The Democrat-controlled Senate will likely pass a number of tax increases 3/6/02, despite dissent from the three Republican Senators. Tax increases, or new taxes proposed, include marriage, burial, liquor, airline passenger travel, driver education, and long-term health care taxes (Star Bulletin, 3/5/02). The House passed a $100 million plan to tap the Hurricane Relief Fund to plug the state\’s spending shortfall 3/5/02 (The Honolulu Advertiser, 3/5/02).

Gov. Vilsack released a revised budget proposal 3/7/02 including an additional 3% cut to some state agencies, saving $14.2 million. State agencies were cut 4.3% across-the-board in November, and 1% in February to make up for a projected spending shortfall of $132.5 million this year (Des Moines Register, 3/7/02).

Senate and House lawmakers are still trying to forge a compromise on H.B. 1004, a massive bill to revise the state budget to account for a spending shortfall. Both the House and the Senate plans increase the sales tax by 1% for a new total of 6%, both increase gambling and cigarette taxes, and both increase some business taxes in order to cut others, like reducing or eliminating the inventory tax. The Senate plan, however, includes more property tax relief than the House version, but raises the income tax. The House plan shifts half of the school funding responsibility from property taxpayers to the state, while the Senate version shifts total responsibility from property taxpayers to the state. The Senate plan attempts to restructure taxes, while the House plan increases cigarette and gambling taxes (Indianapolis Star, 3/7/02).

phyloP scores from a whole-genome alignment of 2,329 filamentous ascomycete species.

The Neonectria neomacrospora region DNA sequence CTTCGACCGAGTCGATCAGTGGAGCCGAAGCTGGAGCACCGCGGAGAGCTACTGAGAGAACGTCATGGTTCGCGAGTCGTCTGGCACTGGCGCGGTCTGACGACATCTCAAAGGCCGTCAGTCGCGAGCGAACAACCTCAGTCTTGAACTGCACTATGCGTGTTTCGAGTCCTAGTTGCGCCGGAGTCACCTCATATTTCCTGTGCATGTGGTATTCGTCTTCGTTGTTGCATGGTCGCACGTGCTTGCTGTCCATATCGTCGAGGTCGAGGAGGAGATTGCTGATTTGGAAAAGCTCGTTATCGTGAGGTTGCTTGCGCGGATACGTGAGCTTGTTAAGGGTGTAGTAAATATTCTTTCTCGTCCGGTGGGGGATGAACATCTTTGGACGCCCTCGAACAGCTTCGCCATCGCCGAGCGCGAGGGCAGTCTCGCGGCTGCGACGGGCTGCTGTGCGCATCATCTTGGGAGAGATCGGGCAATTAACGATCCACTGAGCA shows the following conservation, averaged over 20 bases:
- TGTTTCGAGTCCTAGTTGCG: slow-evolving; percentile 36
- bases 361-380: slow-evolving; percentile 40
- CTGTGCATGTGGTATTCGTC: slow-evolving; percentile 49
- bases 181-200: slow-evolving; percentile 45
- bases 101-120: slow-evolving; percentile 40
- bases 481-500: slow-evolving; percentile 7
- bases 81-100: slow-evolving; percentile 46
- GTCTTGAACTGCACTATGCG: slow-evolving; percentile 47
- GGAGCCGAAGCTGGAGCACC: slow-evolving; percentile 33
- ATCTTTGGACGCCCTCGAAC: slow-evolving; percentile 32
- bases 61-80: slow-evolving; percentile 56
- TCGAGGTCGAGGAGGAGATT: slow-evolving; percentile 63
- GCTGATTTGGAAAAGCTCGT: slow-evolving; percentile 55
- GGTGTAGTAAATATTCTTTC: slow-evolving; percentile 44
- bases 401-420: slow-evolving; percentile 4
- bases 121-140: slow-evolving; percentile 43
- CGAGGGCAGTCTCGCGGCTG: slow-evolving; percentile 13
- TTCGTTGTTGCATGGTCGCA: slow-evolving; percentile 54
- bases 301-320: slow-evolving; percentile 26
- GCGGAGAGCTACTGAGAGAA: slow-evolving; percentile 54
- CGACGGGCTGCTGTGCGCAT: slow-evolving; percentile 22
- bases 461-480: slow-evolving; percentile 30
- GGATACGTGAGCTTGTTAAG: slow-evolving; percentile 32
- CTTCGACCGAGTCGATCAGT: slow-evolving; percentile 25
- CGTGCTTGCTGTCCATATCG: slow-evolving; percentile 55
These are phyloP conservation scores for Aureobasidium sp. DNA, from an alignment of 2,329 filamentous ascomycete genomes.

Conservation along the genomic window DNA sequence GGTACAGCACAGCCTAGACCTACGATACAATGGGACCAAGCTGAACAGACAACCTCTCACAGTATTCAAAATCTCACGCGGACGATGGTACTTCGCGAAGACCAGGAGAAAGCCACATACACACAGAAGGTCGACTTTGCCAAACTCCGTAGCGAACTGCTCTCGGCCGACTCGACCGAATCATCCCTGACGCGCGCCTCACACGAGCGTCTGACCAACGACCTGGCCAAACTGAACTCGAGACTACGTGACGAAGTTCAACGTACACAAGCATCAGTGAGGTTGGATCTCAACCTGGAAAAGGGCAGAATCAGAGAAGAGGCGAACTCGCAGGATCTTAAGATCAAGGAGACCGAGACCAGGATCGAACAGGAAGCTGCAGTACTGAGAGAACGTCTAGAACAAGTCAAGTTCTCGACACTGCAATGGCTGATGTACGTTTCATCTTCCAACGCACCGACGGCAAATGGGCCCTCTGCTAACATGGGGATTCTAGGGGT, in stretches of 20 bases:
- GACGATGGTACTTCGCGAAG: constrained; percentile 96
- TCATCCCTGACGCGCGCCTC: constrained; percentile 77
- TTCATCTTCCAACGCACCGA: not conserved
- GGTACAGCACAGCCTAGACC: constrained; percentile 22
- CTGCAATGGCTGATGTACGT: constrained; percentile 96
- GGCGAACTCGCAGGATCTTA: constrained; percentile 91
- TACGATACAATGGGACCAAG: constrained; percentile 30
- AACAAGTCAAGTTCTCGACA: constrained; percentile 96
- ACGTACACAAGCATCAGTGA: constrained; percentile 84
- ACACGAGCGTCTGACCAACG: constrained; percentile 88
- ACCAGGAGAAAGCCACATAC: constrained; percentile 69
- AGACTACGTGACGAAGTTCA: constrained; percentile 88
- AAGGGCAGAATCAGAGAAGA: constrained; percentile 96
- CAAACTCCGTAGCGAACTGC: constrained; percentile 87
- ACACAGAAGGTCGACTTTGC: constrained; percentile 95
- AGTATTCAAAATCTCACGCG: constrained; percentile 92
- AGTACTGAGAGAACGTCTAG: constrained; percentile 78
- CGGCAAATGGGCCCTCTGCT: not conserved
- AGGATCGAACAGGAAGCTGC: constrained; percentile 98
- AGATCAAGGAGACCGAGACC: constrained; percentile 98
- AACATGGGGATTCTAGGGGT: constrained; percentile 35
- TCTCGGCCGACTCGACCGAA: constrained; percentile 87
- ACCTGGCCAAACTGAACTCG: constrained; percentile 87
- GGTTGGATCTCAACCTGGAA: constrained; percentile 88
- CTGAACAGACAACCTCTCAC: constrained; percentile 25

H.B. 677 would increase by 32% the gross receipts tax on wholesale sales of smokeless tobacco, cigars, loose tobacco, pipe tobacco, and would increase the per-pack cigarette tax by $0.44. The tax increases are slated to fund a children\’s dental care fund. H.B. 677 resides in the Joint Committee on Revenue and Appropriations (3/7/02). Both Gov. Paul Patton and Senate President David Williams said that a revenue-neutral tax reform plan is a possibility this session, although Gov. Patton entertained the idea of calling a special session to work through the details. But Sen. Williams also voiced support for tax reform that would produce more revenue for the state in future years. The Governor proposed similar tax reform two years ago but the proposal died in the Senate when it was discovered to contain tax increases (The Courier-Journal, 3/7/02).